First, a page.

Another thread found in a Google search pointed me to a blog article saying that Cancer Treatment Centers of America founder Richard J. Stephenson is a member of the board of FreedomWorks, the conservative organization that helped propel the Tea Party, and that he is also the president of International Capital and Management, “an organization specializing in making hospitals more efficient and cost-effective.” A subhead in the same blog post says that in 1996 “CTCA Settled With FTC After Allegations Of Making ‘False and Unsubstantiated Claims’ About Treatments.” The blog’s link to an FTC press release appears to substantiate this account.
Again, if CTCA has truly cleaned up its act since then, that’s a story worth telling, especially given the prominence of its ad campaign. However, given the desperate mindset of people who are most likely to respond to those ads or other promotions, or come to this website, if some of its promises and success stories are not true, we need to know that, too. And either way, I’d love to know who the investors are behind this increasingly visible healthcare venture.
3. The European Union: What were they thinking?
Maybe it’s just me, but I remain confused about what political leaders and economic officials in Europe were thinking about their inconsistent economies and approaches to fiscal policy when they introduced the European Union’s common currency in 1999. How, if at all, did they address the possibility that some of the member countries would be so fiscally irresponsible (or economically challenged, depending on your view) that in a broad recession they could drag every other country down unless the strongest - in this case Germany - chipped in billions of its taxpayers’ money to rescue even the most recalcitrant of the weakest?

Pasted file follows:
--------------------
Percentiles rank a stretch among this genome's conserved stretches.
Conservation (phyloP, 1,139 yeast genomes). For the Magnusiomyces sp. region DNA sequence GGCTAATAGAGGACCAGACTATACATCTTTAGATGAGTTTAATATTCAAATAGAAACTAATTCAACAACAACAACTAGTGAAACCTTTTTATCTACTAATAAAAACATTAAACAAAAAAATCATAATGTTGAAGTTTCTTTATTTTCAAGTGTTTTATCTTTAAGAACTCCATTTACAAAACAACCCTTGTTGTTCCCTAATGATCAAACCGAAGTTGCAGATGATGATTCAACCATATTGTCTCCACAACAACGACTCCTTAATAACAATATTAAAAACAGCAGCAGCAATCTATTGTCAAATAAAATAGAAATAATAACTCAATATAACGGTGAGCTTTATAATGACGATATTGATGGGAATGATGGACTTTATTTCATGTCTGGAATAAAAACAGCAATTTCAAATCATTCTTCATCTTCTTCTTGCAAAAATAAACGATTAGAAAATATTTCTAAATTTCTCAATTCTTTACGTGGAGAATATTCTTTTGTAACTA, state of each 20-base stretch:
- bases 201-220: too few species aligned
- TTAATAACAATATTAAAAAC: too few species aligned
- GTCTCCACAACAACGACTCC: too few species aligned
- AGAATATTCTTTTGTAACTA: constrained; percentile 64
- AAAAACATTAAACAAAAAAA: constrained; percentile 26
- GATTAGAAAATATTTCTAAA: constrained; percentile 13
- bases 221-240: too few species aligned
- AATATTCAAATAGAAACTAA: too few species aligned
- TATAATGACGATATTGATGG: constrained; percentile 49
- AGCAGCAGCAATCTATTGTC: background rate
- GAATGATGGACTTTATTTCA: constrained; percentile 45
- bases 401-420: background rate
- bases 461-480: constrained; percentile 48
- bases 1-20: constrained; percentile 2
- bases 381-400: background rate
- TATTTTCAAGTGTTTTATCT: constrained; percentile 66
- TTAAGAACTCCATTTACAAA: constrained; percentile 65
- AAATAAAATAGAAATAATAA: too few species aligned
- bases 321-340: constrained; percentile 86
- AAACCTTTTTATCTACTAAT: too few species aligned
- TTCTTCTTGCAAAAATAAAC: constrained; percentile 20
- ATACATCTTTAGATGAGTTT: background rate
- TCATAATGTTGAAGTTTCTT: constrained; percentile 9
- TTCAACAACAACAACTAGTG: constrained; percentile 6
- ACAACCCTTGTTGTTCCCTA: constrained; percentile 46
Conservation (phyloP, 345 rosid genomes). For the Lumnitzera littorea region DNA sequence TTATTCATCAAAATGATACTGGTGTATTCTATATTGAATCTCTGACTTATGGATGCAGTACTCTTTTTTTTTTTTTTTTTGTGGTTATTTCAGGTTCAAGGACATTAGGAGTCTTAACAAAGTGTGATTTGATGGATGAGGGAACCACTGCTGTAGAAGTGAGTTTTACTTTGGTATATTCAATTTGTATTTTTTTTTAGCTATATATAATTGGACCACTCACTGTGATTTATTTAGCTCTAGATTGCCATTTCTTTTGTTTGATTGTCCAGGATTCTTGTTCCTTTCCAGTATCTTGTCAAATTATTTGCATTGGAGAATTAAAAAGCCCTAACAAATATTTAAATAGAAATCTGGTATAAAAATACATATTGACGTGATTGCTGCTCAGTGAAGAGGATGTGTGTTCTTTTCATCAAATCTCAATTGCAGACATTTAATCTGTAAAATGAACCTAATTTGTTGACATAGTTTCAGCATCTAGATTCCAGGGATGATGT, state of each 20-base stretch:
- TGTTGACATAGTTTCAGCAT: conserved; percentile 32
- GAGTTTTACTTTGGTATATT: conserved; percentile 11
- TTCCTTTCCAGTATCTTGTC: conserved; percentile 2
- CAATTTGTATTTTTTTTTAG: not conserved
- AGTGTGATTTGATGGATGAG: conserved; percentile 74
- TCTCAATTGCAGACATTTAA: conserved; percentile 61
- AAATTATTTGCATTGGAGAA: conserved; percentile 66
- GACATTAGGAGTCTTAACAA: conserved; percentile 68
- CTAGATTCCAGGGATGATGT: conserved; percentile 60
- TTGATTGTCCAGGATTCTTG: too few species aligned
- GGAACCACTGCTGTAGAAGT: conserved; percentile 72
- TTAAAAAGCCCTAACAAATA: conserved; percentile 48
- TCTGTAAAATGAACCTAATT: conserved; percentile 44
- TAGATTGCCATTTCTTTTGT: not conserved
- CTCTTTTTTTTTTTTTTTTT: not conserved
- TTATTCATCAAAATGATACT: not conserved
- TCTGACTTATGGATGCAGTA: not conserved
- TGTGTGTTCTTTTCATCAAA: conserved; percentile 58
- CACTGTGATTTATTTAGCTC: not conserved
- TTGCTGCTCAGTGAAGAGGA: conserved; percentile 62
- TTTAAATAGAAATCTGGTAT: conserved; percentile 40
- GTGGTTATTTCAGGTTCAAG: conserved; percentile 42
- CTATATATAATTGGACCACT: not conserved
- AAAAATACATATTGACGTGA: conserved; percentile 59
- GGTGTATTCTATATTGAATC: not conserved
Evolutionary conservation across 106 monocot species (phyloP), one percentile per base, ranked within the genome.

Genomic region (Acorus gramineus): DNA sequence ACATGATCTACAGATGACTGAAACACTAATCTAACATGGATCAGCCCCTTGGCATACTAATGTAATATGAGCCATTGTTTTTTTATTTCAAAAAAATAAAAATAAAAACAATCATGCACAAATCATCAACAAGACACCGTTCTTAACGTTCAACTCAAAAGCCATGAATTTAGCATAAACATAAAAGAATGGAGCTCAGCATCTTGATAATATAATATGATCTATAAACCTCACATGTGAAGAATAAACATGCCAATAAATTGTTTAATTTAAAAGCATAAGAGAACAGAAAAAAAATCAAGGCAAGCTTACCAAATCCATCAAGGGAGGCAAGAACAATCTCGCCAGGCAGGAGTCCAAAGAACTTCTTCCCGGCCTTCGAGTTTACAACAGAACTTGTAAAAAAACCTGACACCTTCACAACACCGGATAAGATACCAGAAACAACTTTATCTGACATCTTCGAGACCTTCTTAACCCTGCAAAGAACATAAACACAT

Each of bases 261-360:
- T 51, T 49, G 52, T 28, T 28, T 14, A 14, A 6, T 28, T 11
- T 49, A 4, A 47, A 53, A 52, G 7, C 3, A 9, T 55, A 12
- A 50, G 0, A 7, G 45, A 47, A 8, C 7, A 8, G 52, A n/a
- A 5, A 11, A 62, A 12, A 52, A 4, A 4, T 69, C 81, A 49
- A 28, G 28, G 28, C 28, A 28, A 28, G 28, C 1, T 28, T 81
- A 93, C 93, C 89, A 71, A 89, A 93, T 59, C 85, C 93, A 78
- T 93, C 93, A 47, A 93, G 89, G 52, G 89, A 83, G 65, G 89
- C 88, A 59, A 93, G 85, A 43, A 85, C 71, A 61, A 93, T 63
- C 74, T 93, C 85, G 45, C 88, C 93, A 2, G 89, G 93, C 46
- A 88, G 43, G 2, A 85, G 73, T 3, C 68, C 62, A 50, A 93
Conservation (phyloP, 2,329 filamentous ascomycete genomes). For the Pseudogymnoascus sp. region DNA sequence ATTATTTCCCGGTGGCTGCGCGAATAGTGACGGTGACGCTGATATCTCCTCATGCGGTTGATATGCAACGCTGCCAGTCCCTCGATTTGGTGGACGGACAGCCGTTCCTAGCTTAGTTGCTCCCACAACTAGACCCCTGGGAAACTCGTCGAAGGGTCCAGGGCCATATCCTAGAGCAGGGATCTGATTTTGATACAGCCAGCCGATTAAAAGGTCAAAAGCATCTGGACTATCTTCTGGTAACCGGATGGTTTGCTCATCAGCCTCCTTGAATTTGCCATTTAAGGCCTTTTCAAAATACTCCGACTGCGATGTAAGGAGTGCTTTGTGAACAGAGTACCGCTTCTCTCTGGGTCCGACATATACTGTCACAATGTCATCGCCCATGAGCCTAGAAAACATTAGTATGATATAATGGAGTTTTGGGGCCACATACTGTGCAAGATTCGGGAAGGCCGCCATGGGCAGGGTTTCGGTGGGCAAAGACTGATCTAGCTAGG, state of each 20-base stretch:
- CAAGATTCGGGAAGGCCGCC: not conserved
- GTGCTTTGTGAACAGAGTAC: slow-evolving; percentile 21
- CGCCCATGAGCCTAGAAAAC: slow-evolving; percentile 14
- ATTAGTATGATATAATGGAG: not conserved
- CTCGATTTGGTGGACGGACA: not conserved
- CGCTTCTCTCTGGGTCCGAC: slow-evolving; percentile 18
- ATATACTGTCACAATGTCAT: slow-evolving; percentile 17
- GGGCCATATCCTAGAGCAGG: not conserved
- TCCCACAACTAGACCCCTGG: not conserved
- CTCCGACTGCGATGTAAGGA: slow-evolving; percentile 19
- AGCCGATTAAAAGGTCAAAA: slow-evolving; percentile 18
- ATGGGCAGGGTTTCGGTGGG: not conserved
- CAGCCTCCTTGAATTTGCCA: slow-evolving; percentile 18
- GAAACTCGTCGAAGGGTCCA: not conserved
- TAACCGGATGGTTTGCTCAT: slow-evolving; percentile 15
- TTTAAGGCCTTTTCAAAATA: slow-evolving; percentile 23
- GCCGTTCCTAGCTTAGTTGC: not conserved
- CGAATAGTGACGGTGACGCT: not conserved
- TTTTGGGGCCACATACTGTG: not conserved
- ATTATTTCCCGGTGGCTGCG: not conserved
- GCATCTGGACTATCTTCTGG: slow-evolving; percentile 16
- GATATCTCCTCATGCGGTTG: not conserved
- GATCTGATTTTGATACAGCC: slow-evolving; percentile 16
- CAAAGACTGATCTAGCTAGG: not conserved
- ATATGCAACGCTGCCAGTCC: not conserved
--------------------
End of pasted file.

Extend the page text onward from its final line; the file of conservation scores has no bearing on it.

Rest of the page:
Can’t some smart newspaper or magazine (or maybe 60 Minutes or CNBC) go back to 1999 and tell us how these potential problems were discussed and who convinced everyone else not to worry.
With the euro crisis in mind and as an offshoot to the stories like this one over the weekend about banks holding “fire drills” to deal with the outcome of the Greek elections, I bet that last weekend there were also a half-dozen or so lawyers scattered at elite firms across the world whose arcane specialty is, or has become, currency provisions in loan documents and similar contracts. It would be fun to see a story of how they worked through the weekend huddling with hundreds of jittery clients, proving once again that even the worst events produce economic winners (usually the lawyers). Who are they? And who came up with the most creative potential solutions for clients worried about being stuck with drachmas?